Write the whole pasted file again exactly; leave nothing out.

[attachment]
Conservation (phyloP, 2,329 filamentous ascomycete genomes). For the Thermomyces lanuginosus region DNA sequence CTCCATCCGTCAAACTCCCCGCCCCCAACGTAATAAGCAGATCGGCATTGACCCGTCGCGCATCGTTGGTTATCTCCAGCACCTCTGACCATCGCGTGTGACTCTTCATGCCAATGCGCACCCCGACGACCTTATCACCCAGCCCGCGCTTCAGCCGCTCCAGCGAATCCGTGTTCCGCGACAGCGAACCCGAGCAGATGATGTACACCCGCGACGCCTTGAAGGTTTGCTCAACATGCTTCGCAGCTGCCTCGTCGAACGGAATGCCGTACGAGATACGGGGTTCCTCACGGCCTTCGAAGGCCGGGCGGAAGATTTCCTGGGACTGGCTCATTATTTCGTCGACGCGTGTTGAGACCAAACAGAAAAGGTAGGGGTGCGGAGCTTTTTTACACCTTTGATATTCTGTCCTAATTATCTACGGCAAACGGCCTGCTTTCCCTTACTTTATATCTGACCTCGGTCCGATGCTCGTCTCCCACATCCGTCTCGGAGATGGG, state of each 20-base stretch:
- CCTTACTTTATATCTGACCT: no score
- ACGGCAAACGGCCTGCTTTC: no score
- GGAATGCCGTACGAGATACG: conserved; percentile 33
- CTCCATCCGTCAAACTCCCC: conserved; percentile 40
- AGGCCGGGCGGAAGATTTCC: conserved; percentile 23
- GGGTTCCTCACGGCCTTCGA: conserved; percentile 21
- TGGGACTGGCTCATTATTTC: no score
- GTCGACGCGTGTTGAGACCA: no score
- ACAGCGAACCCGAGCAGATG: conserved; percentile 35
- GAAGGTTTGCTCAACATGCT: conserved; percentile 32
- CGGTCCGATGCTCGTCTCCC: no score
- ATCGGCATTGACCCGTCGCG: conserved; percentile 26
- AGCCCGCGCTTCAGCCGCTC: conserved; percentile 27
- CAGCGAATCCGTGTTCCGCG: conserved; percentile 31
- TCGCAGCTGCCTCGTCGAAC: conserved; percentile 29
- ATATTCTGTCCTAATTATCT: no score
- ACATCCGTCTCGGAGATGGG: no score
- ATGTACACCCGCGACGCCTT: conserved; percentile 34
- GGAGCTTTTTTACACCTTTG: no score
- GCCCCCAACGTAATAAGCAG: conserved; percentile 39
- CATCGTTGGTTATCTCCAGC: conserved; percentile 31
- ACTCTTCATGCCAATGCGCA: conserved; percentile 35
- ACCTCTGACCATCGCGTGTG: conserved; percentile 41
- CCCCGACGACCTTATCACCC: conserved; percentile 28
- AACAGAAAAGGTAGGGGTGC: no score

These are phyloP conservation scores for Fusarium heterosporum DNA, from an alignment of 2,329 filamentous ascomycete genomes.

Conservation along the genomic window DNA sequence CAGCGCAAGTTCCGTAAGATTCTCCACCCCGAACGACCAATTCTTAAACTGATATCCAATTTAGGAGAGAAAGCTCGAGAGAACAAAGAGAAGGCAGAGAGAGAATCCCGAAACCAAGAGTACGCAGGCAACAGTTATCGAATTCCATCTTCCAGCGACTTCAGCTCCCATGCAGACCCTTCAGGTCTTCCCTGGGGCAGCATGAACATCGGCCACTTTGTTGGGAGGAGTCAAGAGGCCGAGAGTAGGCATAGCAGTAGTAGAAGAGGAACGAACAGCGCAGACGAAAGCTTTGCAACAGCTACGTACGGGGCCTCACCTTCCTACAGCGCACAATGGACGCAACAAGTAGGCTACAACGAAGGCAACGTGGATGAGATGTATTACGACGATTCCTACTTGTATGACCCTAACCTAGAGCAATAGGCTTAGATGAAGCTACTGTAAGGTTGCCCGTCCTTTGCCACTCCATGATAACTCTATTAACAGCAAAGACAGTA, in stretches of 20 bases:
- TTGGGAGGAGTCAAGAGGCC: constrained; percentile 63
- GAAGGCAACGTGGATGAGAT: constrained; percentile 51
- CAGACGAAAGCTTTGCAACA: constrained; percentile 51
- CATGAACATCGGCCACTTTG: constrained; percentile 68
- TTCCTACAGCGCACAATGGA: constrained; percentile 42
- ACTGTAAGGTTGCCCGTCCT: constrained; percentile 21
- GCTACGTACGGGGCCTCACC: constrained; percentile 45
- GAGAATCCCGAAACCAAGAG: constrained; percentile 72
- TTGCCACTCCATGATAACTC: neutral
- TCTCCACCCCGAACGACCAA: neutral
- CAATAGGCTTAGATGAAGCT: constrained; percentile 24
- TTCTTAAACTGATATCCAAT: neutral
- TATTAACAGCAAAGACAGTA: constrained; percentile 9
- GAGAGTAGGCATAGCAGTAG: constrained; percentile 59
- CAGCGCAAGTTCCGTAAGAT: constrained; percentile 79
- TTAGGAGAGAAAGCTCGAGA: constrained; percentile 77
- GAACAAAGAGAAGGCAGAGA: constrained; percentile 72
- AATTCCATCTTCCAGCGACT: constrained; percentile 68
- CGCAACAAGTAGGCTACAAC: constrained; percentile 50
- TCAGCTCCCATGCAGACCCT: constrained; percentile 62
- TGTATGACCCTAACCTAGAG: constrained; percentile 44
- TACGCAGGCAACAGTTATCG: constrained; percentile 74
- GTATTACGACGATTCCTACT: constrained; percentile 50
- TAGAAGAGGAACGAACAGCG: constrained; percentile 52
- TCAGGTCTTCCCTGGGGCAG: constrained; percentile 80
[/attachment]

Conservation (phyloP, 2,329 filamentous ascomycete genomes). For the Thermomyces lanuginosus region DNA sequence CTCCATCCGTCAAACTCCCCGCCCCCAACGTAATAAGCAGATCGGCATTGACCCGTCGCGCATCGTTGGTTATCTCCAGCACCTCTGACCATCGCGTGTGACTCTTCATGCCAATGCGCACCCCGACGACCTTATCACCCAGCCCGCGCTTCAGCCGCTCCAGCGAATCCGTGTTCCGCGACAGCGAACCCGAGCAGATGATGTACACCCGCGACGCCTTGAAGGTTTGCTCAACATGCTTCGCAGCTGCCTCGTCGAACGGAATGCCGTACGAGATACGGGGTTCCTCACGGCCTTCGAAGGCCGGGCGGAAGATTTCCTGGGACTGGCTCATTATTTCGTCGACGCGTGTTGAGACCAAACAGAAAAGGTAGGGGTGCGGAGCTTTTTTACACCTTTGATATTCTGTCCTAATTATCTACGGCAAACGGCCTGCTTTCCCTTACTTTATATCTGACCTCGGTCCGATGCTCGTCTCCCACATCCGTCTCGGAGATGGG, state of each 20-base stretch:
- CCTTACTTTATATCTGACCT: no score
- ACGGCAAACGGCCTGCTTTC: no score
- GGAATGCCGTACGAGATACG: conserved; percentile 33
- CTCCATCCGTCAAACTCCCC: conserved; percentile 40
- AGGCCGGGCGGAAGATTTCC: conserved; percentile 23
- GGGTTCCTCACGGCCTTCGA: conserved; percentile 21
- TGGGACTGGCTCATTATTTC: no score
- GTCGACGCGTGTTGAGACCA: no score
- ACAGCGAACCCGAGCAGATG: conserved; percentile 35
- GAAGGTTTGCTCAACATGCT: conserved; percentile 32
- CGGTCCGATGCTCGTCTCCC: no score
- ATCGGCATTGACCCGTCGCG: conserved; percentile 26
- AGCCCGCGCTTCAGCCGCTC: conserved; percentile 27
- CAGCGAATCCGTGTTCCGCG: conserved; percentile 31
- TCGCAGCTGCCTCGTCGAAC: conserved; percentile 29
- ATATTCTGTCCTAATTATCT: no score
- ACATCCGTCTCGGAGATGGG: no score
- ATGTACACCCGCGACGCCTT: conserved; percentile 34
- GGAGCTTTTTTACACCTTTG: no score
- GCCCCCAACGTAATAAGCAG: conserved; percentile 39
- CATCGTTGGTTATCTCCAGC: conserved; percentile 31
- ACTCTTCATGCCAATGCGCA: conserved; percentile 35
- ACCTCTGACCATCGCGTGTG: conserved; percentile 41
- CCCCGACGACCTTATCACCC: conserved; percentile 28
- AACAGAAAAGGTAGGGGTGC: no score

These are phyloP conservation scores for Fusarium heterosporum DNA, from an alignment of 2,329 filamentous ascomycete genomes.

Conservation along the genomic window DNA sequence CAGCGCAAGTTCCGTAAGATTCTCCACCCCGAACGACCAATTCTTAAACTGATATCCAATTTAGGAGAGAAAGCTCGAGAGAACAAAGAGAAGGCAGAGAGAGAATCCCGAAACCAAGAGTACGCAGGCAACAGTTATCGAATTCCATCTTCCAGCGACTTCAGCTCCCATGCAGACCCTTCAGGTCTTCCCTGGGGCAGCATGAACATCGGCCACTTTGTTGGGAGGAGTCAAGAGGCCGAGAGTAGGCATAGCAGTAGTAGAAGAGGAACGAACAGCGCAGACGAAAGCTTTGCAACAGCTACGTACGGGGCCTCACCTTCCTACAGCGCACAATGGACGCAACAAGTAGGCTACAACGAAGGCAACGTGGATGAGATGTATTACGACGATTCCTACTTGTATGACCCTAACCTAGAGCAATAGGCTTAGATGAAGCTACTGTAAGGTTGCCCGTCCTTTGCCACTCCATGATAACTCTATTAACAGCAAAGACAGTA, in stretches of 20 bases:
- TTGGGAGGAGTCAAGAGGCC: constrained; percentile 63
- GAAGGCAACGTGGATGAGAT: constrained; percentile 51
- CAGACGAAAGCTTTGCAACA: constrained; percentile 51
- CATGAACATCGGCCACTTTG: constrained; percentile 68
- TTCCTACAGCGCACAATGGA: constrained; percentile 42
- ACTGTAAGGTTGCCCGTCCT: constrained; percentile 21
- GCTACGTACGGGGCCTCACC: constrained; percentile 45
- GAGAATCCCGAAACCAAGAG: constrained; percentile 72
- TTGCCACTCCATGATAACTC: neutral
- TCTCCACCCCGAACGACCAA: neutral
- CAATAGGCTTAGATGAAGCT: constrained; percentile 24
- TTCTTAAACTGATATCCAAT: neutral
- TATTAACAGCAAAGACAGTA: constrained; percentile 9
- GAGAGTAGGCATAGCAGTAG: constrained; percentile 59
- CAGCGCAAGTTCCGTAAGAT: constrained; percentile 79
- TTAGGAGAGAAAGCTCGAGA: constrained; percentile 77
- GAACAAAGAGAAGGCAGAGA: constrained; percentile 72
- AATTCCATCTTCCAGCGACT: constrained; percentile 68
- CGCAACAAGTAGGCTACAAC: constrained; percentile 50
- TCAGCTCCCATGCAGACCCT: constrained; percentile 62
- TGTATGACCCTAACCTAGAG: constrained; percentile 44
- TACGCAGGCAACAGTTATCG: constrained; percentile 74
- GTATTACGACGATTCCTACT: constrained; percentile 50
- TAGAAGAGGAACGAACAGCG: constrained; percentile 52
- TCAGGTCTTCCCTGGGGCAG: constrained; percentile 80